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From Chris Geer <ch...@cxtsoftware.com>
Subject Re: [Proposal] REST API interface
Date Thu, 11 Jul 2013 20:47:05 GMT
Oh boy!! :)

Comments inline


On Thu, Jul 11, 2013 at 1:20 PM, Erin Noe-Payne <erin.noe.payne@gmail.com>wrote:

> Hey All,
>
> As we are starting to look at the rest apis in more detail, I would
> like to discuss and agree upon a consistent interface for our apis.
> We currently have several developers interested in contributing to the
> apis and the angular branch, and I would like to solidify the
> interface, methods, response format, etc so that we can be on the same
> page going forward. If we can agree on an api virtualization layer
> then we should be able to build against it on the server and on the
> angular application in parallel.
>
> I'll start with a proposal and look for feedback to iterate from there.
>
> 1. API root url
>
> "/api". Drop support for rpc api, move from /api/rest to just /api.
>

+1 - the only downside of this is that it prohibits implementing over time
and requires a rip/replace approach of the whole system

>
> 2. Media Types
>
> Initially support only application/json. We can revisit
> application/xml as a nice-to-have.
>

+1

>
> 3. HTTP Methods
>
> GET, PUT, POST, DELETE
>

+1 (We also need to decide if PUT can handle partial updates)

>
> 4. Status Codes
>
> 200, 201, 400, 401, 403, 404, 500
>

+1

>
> 5. URL formats
>
> Use plural nouns (pages, people, widgets). Do not nest associations
> beyond one level deep. For example:
> /pages/1/regions (ok)
> /pages/1/regions/2/regionwidgets (not ok)
> /regions/2/regionwidgets (ok)
>

I'm not a fan of this requirement. Your example is the exact reason I'm not
a fan actually. In all reality, regions don't mean anything outside a page,
and region widgets don't mean anything outside of a region. Yes, they have
IDs, but in reality, those IDs should be subordinate to the parent (so
there should be nothing wrong with having Page 1 with regions [1,2] and
Page 2 with regions [1,2]). I understand that's not how the DB works today
but it's what makes the most logical sense.

>
> 6. Response formats
>
> 6a. Wrap all responses in an object. All valid (200) responses should
> be wrapped in an object that includes a "meta" object for metadata,
> and a "data" object for the response body. This allows us to capture
> or extend metadata associated with a response as needed. Any metadata
> properties should be standardized.
>
> Example:
>
> GET /people
> {
>  meta: {count: 253, limit: 10, offset: 0, ...}
>  data: [ {id: 1, name: 'canonical', ...}, ... ]
> }
>
> GET /people/1
> {
>  meta: { ... }
>  data: {id:1, name: 'canonical', ...}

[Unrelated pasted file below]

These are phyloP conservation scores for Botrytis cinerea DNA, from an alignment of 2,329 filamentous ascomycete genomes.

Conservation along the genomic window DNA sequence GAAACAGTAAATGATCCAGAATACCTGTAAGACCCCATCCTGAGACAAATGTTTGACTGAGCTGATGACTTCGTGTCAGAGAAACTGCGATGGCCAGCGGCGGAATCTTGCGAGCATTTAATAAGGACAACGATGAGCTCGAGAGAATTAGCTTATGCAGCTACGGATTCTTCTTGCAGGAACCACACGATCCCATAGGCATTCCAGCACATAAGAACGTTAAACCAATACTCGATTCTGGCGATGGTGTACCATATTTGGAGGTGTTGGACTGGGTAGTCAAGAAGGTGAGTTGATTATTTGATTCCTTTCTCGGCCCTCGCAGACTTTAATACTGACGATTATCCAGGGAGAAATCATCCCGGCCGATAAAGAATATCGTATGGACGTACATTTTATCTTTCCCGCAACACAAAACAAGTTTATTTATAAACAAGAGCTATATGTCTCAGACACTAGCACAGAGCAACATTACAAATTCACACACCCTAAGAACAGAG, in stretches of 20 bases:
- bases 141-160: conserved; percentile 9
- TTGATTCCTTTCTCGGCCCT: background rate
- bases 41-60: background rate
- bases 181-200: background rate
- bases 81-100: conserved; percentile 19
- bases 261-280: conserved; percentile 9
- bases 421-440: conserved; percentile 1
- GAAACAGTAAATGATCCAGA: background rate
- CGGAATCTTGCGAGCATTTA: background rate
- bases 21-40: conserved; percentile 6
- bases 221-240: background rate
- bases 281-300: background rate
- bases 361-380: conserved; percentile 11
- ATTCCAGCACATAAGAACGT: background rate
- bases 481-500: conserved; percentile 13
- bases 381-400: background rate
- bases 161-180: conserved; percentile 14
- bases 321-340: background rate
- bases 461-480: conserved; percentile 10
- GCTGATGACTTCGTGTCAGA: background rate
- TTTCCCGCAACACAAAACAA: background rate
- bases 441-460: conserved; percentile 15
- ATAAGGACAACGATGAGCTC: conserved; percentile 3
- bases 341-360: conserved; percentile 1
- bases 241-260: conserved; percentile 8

> }
>

This really complicates a couple things, first, it means the GET != PUT
since the GET will include the meta data. Can we achieve this same result
with HTTP Headers?

>
> 6b. Error objects. In the case of an error, the correct error code
> should be returned. In addition, an error object should be returned
> with a standardized format. Ideally including a verbose,
> human-readable error message for developers, and an internationalized
> readable error message for display to end users.
>
> GET /people/25
> 401
> {
>  developerMessage: 'Unauthorized. Access to this resource requires
> authentication',
>  userMessage: 'Please login',
>  stackTrace: ...
> }
>

+1

>
> 6c. Partial responses. By default all responses, whether a list or
> individual resource, should return a full representation of the
> resources (not including security constraints).  All endpoints should
> support the query string parameter "fields", which accepts a comma
> delimited list of fields to build a partial response.
>

Hmmm.....what's funny (except for the wasted work) is this is how I
originally  built the people resource. I changed it because the "fields"
approach gets almost impossible to manage with nested elements (at least in
Java - rewrite in Ruby anyone??). I'm open to suggestions though. I guess
we could also make a rule that the data objects shouldn't have nested
elements but that is a tough rule.

>
> GET /people/1
> {
>  meta: { ... },
>  data: { id: 1, name: 'canonical', email: 'canonical@gmail.com', ... }
> }
>
> GET /people/1?fields=id,name
> {
>  meta: { ... },
>  data: { id: 1, name: 'canonical' }
> }
>
> 6d. Pagination. All requests that return a list should be paginated.
> The query string parameters "limit" and "offset" should be used for
> pagination. On any request in which either parameter is not set, they
> should default to 10 and 0 respectively.
>

+1

>
> 6e. Use camelCase for properties.
>

+1

>
> 7. Endpoints.
>
> 7a. Standard endpoints: there should be standard CRUD endpoints to
> support each rave resource. In other words, any operation possible in
> rave should be possible through a rest api action.
>

+1

>
> 7b. Special endpoints. In the case of certain client needs, we can
> implement a small number of special endpoints to fulfill a specific
> role. The primary case in point is retrieving a page for render, which
> returns a page, its regions, its regionWidgets, and their render data.
>

+1

>
>
>
> Ok, I think that's it. This is meant as a proposal only - we are
> looking for feedback to go forward. Thoughts?
>

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